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All of her professional life, Marji Hill has been writing books to promote understanding between Indigenous and Non-Indigenous Australians. She has fostered the spirit of Reconciliation in all her work since she was Research Fellow in Education at the Australian Institute of Aboriginal and Torres Strait Islander Studies (AIATSIS) in Canberra .
After starting at AIATSIS in 1976 Marji, together with her late partner, Alex Barlow, produced more than sixty books on all aspects of Aboriginal Australia including the critical, annotated bibliography Black Australia.
In 1989 Marji was the Project Co-ordinator and one of the researchers and writers of Australian Aboriginal Culture the official Australian Government publication on Aboriginal Australians and Torres Strait Islanders.
In 1988 her work of non-fiction Six Australian Battlefields, which she co-authored with Al Grassby, was published by Angus and Robertson. A decade later it was re-published by Allen & Unwin as a paperback edition.
The 9 volume encyclopaedia Macmillan Encyclopaedia of Australia’s Aboriginal Peoples was published in 2000 and in 2009 she published The Apology: Saying Sorry To The Stolen Generations.
Marji has a Master of Arts specialising in Anthropology from the Australian National University.
She is a professional artist. One of her large oil paintings was included in the 2004-2005 Ballarat Fine Art Gallery Travelling Exhibition Eureka Revisited: the Contest of Memories. This exhibition travelled to Melbourne, Canberra and Ballarat – part of the 150 year celebration of the Eureka Stockade.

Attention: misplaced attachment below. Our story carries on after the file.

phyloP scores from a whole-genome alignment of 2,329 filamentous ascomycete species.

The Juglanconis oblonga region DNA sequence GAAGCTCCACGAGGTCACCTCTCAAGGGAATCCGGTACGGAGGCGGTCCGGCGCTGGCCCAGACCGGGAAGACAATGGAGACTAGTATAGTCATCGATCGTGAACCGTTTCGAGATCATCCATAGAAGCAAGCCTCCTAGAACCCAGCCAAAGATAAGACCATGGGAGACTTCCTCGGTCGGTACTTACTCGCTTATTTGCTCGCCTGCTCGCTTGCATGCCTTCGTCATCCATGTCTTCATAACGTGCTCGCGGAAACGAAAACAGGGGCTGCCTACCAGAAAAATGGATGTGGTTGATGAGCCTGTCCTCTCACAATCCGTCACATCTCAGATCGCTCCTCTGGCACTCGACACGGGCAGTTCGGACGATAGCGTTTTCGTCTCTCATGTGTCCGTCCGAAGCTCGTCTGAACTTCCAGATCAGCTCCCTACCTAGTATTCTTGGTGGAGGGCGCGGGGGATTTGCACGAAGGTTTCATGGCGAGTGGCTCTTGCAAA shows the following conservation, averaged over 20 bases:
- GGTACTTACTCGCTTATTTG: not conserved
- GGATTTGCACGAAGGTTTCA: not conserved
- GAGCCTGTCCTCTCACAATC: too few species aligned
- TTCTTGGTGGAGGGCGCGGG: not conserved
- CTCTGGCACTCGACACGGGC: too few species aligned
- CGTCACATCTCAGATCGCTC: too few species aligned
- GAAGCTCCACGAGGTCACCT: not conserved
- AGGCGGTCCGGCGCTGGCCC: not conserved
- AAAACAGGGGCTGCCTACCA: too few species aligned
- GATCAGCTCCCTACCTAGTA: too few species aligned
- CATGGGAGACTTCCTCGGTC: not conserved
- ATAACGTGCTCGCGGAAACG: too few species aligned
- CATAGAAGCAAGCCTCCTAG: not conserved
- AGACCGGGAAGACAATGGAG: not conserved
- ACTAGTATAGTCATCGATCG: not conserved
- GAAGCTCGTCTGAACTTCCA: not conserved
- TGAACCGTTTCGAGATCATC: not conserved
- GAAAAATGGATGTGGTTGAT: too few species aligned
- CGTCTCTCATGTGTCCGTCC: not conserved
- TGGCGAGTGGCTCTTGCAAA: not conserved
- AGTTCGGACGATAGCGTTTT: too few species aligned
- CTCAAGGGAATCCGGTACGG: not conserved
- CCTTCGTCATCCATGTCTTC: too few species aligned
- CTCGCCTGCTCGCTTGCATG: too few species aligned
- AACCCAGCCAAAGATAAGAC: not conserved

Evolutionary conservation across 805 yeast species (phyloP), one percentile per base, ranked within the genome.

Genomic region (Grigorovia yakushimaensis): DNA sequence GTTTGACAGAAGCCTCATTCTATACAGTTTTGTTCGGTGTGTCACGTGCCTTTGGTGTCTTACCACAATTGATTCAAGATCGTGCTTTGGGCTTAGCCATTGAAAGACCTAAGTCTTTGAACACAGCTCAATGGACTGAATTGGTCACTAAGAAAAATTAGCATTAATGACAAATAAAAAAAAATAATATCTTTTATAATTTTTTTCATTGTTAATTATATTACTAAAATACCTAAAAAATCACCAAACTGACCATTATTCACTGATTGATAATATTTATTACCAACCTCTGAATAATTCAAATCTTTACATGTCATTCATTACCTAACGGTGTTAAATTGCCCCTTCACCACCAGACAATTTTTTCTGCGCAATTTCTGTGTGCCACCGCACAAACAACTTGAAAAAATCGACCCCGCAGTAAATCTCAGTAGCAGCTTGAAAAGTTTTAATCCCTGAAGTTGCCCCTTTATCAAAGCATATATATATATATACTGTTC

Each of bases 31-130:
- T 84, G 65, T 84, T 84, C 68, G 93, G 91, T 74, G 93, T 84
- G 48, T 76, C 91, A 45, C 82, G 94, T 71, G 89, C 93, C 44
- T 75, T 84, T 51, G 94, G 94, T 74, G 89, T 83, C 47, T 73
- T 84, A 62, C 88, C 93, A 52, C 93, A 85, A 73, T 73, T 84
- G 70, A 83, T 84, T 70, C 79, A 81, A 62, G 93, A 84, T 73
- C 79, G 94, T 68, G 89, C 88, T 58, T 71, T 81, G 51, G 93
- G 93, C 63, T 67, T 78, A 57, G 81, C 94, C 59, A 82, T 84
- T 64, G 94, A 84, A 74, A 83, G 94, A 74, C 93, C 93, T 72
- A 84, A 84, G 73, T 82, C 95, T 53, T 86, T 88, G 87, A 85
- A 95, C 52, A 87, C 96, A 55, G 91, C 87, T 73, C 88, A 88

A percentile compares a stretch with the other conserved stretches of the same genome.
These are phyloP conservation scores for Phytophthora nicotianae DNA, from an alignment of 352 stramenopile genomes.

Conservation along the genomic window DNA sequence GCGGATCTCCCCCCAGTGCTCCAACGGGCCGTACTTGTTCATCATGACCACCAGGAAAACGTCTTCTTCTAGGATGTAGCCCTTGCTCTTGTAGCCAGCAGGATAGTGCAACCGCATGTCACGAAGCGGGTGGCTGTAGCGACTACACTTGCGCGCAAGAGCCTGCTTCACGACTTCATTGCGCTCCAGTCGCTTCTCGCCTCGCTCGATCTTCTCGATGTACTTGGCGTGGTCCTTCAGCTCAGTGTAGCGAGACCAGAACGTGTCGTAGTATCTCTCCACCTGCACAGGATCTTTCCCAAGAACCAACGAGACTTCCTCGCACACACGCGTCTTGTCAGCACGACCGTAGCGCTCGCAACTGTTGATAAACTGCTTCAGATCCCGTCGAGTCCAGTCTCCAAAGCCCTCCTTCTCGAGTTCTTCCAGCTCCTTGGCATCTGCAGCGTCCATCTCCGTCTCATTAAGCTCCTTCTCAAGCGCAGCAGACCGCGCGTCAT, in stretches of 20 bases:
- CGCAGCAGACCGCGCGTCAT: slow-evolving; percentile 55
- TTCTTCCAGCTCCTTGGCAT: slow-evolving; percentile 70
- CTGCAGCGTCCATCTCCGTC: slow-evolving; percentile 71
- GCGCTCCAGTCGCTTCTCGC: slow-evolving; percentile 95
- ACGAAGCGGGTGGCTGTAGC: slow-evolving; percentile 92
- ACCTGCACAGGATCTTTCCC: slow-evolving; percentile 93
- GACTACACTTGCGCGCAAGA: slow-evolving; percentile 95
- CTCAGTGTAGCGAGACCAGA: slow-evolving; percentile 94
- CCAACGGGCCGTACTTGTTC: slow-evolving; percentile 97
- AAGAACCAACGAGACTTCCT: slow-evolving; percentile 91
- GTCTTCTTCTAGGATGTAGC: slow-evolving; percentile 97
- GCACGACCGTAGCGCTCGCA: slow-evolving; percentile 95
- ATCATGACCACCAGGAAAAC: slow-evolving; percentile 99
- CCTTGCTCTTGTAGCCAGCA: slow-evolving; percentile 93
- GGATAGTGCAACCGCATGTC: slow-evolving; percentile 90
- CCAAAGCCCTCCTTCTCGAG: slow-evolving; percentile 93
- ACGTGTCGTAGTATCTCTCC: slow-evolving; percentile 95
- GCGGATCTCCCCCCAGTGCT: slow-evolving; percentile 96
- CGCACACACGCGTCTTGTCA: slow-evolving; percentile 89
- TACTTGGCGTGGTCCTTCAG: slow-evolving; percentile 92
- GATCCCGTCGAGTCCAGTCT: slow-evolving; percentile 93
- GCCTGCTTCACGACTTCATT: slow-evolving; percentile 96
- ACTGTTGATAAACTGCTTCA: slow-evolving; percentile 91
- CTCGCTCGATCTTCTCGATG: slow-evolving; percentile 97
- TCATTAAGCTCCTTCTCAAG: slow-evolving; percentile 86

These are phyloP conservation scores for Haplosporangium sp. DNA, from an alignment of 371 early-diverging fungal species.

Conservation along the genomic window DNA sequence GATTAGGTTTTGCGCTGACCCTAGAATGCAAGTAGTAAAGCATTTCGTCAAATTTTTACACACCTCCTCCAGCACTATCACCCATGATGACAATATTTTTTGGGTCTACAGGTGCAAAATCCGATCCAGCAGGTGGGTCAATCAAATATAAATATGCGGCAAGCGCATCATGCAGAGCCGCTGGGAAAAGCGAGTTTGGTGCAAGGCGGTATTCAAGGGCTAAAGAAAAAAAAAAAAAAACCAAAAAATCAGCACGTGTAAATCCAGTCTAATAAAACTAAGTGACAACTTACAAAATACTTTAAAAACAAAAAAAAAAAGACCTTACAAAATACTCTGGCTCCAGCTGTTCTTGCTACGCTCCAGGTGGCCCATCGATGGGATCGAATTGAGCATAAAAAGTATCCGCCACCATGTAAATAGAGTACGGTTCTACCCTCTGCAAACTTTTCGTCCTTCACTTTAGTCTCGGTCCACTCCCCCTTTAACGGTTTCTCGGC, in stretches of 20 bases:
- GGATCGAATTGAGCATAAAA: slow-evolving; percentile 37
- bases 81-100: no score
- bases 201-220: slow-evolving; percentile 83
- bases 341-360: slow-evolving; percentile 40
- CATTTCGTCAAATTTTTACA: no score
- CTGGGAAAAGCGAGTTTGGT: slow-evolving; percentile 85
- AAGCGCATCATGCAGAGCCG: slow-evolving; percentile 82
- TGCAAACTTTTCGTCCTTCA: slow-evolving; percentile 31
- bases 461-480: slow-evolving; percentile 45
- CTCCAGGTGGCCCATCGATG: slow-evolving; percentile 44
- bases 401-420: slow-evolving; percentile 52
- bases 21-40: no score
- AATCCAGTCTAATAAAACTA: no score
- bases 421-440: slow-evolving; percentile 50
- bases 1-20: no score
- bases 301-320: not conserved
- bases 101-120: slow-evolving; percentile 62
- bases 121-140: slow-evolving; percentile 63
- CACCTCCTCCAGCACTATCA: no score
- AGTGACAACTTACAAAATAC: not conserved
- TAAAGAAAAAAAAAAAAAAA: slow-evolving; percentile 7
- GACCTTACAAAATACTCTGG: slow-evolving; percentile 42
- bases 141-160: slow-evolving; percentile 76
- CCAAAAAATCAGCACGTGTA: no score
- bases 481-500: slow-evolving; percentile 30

Another of her paintings hangs in the foyer of Jupiter’s Casino in Townsville while her portrait of Jupiter Mosman hangs in the World Centre at Charters Towers in North Queensland. These two paintings celebrate the story of Aboriginal boy, Jupiter Mosman who discovered gold at Charters Towers in 1871.
Marji’s paintings are held in many private collections in Australia and overseas. She is represented in collections at Ballarat Fine Art Gallery and the Catholic University.
As part of her professional work, Marji has travelled extensively throughout Aboriginal Australia and the Torres Strait.
Her maternal grandmother, Lucy Hauenschild, was an early Australian pioneer travelling as a small child with her family by wagon train from Melbourne to the Gulf Country in North Queensland.
Her early years were spent with Aboriginal people around her and after leaving Croydon in the early 1900s she eventually in the early 1900s went to live, and marry on Thursday Island in the Torres Strait.
While Marji herself is not Indigenous she does have Aboriginal blood relatives living in Western Australia.
Marji lives on the Gold Coast in Queensland and pursues her interests of writing, painting and internet marketing.